Exclusive Brethren Schools in the News

The Exclusive Brethren are back in the news in the UK, over plans to sponsor a school:

An evangelical Christian sect that considers television and computers evil is in talks with the Government about sponsoring a city academy, it became clear last night.

Members of the Exclusive Brethren met Jim Knight, the schools minister, to discuss the possibility of backing one of Tony Blair’s flagship schools.

…Its educational division, the Focus Learning Trust, already runs 37 private schools – which have been highly-praised by Ofsted – even though pupils are denied access to modern technology and sex education is banned.


[Education minister] Lord Adonis said that there were no “current” plans to open state schools linked to the group, but did not rule out the possibility in the future.

In fact, Adonis made this statement back in May, and he also revealed then that the Brethren “has made a number of representations to the Government”, so the Telegraph’s claim that “it became clear last night” is a bit of an over-dramatic flourish. Adonis was responding to questions from Margaret Sharp, a Liberal Democrat peer who appears to be concerned about the Focus Learning Trust.

For those outside the UK, a “city academy” is a publicly-funded but independent school, operating in the state sector. They are often former “failing” schools that have been handed over to private organisations, and children living close to such “academies” will be allocated a place there for their secondary education. Academies are allowed to depart to some extent from the national curriculum, and back in 2004 it was revealed that one school, under the control of an evangelical businessman named Peter Vardy, obliged pupils to carry Bibles around, and had installed a creationist science teacher. Parents of pupils at another school targeted by Vardy for a take-over organised protests, and were backed by Richard Dawkins.

The Brethren’s private Christian schools were profiled in the TES in 2005:

All 38 schools run by an evangelical Christian sect that considers television and computers to be evil have been backed by government inspectors.

The Office for Standards in Education [Ofsted] confirmed this week that it was satisfied that the entire stock of private schools owned by the Exclusive Brethren provided a good standard of education.

…Caroline Horn, head of the Brethren-run Copsewood secondary school, in Coventry, which has 80 pupils, this week welcomed Ofsted’s conclusions.

Neither she nor her 10 teaching staff are members of the sect, but the school has a nine-strong Brethren trust board.

The school teaches the national curriculum, with notable exceptions. There is no sex education or ICT, and fiction that includes references to sex is banned. RE is replaced with Bible studies that make no reference to other faiths and are led by member volunteers.

The Brethren’s Focus Learning Trust (based in Coventry) also has its own inspection service, called the School Inspection Service (SIS), which was approved by the Department for Education and Skills under the terms of the 2002 Education Act. According to a DfES document:

SIS will ensure that it maintains its independence from the member schools and the Focus Learning Trust, (FLT), in accordance with the terms set out in the SIS framework…SIS will inspect all registered schools in England currently affiliated to the Focus Learning Trust…SIS will agree to Ofsted monitoring of samples of SIS inspections and reports and to Ofsted reporting to DfES on a regular basis on the quality of the SIS inspections and reports, in relation to the expectations set out herein and the SIS framework as agreed with DfES…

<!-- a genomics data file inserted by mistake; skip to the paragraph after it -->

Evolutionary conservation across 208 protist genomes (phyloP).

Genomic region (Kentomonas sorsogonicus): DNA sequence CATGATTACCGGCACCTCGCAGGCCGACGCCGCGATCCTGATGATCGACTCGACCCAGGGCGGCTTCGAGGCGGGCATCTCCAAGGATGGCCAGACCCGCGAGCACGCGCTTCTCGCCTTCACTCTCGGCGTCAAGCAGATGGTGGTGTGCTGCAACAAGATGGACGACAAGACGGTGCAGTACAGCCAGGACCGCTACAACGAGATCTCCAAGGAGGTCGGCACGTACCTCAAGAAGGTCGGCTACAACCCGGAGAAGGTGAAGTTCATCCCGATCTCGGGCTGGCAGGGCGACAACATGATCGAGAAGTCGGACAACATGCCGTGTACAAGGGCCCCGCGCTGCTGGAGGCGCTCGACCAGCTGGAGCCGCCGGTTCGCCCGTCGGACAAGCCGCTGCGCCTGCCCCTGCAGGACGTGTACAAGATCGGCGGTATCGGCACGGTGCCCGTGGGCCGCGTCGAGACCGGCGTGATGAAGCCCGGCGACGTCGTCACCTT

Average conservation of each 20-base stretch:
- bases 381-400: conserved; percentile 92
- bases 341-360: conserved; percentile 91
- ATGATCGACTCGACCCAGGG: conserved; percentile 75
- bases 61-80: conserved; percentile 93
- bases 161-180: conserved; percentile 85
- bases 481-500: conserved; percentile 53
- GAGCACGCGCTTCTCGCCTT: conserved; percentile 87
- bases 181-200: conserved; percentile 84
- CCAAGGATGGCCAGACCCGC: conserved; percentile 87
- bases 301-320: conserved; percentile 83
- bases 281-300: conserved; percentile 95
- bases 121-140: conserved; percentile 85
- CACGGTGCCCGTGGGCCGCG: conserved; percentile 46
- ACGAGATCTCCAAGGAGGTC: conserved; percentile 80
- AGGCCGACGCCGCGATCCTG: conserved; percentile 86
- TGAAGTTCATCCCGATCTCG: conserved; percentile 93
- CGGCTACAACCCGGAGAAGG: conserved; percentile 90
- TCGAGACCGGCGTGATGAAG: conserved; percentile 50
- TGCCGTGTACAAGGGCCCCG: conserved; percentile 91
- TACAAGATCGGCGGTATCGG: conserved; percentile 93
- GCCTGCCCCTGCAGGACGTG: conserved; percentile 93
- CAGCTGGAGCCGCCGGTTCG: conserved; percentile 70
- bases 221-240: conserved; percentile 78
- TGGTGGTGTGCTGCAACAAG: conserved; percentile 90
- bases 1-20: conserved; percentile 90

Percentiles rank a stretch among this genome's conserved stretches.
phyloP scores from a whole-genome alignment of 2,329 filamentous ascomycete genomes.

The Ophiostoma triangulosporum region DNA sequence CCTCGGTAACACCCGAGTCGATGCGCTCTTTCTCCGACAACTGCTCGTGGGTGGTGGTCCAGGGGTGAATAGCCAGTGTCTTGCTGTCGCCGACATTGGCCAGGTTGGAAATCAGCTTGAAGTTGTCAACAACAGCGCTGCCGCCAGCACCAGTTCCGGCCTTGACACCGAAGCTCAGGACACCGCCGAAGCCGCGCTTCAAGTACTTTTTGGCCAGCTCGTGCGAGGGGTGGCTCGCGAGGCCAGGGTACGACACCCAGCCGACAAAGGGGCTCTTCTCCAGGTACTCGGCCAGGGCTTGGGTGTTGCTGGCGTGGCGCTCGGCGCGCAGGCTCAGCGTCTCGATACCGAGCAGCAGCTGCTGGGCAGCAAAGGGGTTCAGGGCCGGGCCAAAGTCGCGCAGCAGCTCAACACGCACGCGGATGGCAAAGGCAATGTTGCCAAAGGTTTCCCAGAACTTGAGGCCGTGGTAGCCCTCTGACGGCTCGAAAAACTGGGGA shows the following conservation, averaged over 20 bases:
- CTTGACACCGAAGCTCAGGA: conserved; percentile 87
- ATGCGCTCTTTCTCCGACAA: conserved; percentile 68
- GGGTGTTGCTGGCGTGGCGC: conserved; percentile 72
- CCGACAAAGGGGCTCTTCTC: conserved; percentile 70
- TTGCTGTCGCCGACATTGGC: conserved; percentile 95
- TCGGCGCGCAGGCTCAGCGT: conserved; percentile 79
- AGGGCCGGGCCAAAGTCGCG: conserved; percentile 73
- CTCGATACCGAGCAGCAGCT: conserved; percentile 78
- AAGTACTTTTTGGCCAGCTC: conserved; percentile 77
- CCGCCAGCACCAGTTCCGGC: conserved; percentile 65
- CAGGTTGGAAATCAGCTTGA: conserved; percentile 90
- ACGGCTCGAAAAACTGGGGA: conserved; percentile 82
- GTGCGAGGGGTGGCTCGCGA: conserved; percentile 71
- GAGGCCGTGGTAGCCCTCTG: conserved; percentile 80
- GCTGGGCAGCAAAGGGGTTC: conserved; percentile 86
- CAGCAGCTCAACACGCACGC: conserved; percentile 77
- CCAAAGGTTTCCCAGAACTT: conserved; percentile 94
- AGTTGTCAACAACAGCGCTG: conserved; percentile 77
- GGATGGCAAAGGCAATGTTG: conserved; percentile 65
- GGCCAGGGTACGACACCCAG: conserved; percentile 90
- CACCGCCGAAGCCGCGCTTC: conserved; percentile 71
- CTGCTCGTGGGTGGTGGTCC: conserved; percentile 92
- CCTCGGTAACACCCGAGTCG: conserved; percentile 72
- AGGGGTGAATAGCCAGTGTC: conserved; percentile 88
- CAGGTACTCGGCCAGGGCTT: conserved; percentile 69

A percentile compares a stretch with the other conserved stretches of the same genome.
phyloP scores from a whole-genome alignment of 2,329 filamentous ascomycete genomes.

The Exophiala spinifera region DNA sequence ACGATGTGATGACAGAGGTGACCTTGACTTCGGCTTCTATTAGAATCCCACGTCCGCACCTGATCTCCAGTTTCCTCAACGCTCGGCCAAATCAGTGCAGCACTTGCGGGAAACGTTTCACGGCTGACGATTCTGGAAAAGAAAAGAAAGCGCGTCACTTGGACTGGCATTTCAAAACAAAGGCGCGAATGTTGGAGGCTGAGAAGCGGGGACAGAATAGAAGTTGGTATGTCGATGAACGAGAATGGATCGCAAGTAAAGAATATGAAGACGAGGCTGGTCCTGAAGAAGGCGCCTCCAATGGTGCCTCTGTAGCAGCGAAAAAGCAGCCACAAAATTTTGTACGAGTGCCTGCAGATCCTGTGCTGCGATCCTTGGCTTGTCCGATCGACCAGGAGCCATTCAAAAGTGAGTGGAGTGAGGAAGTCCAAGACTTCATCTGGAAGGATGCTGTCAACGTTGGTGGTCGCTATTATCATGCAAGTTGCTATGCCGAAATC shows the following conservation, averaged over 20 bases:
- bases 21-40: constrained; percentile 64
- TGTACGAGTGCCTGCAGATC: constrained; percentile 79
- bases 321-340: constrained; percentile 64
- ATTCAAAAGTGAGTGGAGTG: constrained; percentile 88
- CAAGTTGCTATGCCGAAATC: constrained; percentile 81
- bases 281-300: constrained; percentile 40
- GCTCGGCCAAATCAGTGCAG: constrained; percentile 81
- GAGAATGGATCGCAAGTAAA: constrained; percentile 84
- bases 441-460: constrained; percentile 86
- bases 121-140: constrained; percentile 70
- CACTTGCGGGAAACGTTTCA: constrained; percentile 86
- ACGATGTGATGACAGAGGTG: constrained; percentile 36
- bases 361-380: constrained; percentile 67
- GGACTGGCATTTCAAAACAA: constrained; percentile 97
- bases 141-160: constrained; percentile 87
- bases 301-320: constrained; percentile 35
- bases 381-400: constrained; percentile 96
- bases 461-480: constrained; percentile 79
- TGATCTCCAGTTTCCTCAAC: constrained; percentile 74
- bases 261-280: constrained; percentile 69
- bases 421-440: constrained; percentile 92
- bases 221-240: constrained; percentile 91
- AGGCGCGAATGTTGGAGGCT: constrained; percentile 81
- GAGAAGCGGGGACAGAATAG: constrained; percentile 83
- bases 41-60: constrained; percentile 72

Ofsted itself adds that:

Ofsted does not inspect those independent schools whose headteachers are in membership of one of the associations which make up the Independent Schools Council (ISC). Neither does it inspect those schools which are owned by the Focus Learning Trust. These schools are inspected by the Independent Schools Inspectorate (ISI) and the School Inspection Services (SIS) respectively, and we monitor their work to ensure quality and consistency.

Despite the Brethren’s religious objections to the internet, the SIS does have a very plain website, on which there is a 2006 report on Copsewood:

…The curriculum policy outlines the school’s primary and objective concern for the spiritual and moral development of its pupils…It outlines the teaching of science ‘so that all students at Key Stage 3 are given a grounding in physics, chemistry and biology, with the proviso that biology shall be taught sensitively, excluding any reference to evolution of species, which is regarded as false, or to human reproduction which will be taught at home by parents.’

…Analysis of the school’s curriculum at all key stages shows that pupils are provided with appropriate experience and opportunities to learn and to develop their proficiency in languages, mathematics, human and social skills, and physical education.

Some might think that that the first paragraph would appear to negate the claims in the second. A bit of googling shows that two of the three inspectors who compiled the report have also worked for Ofsted itself.

As well as the Brethren schools, there are a number of other private Christian schools in the UK following syllabuses that censor or distort science teaching; some of these have been praised by politicians.

One Response

  1. […] but by the Schools Inspection Service. The SIS inspects only two types of schools: those run by the Exclusive Brethren and now Steiner […]

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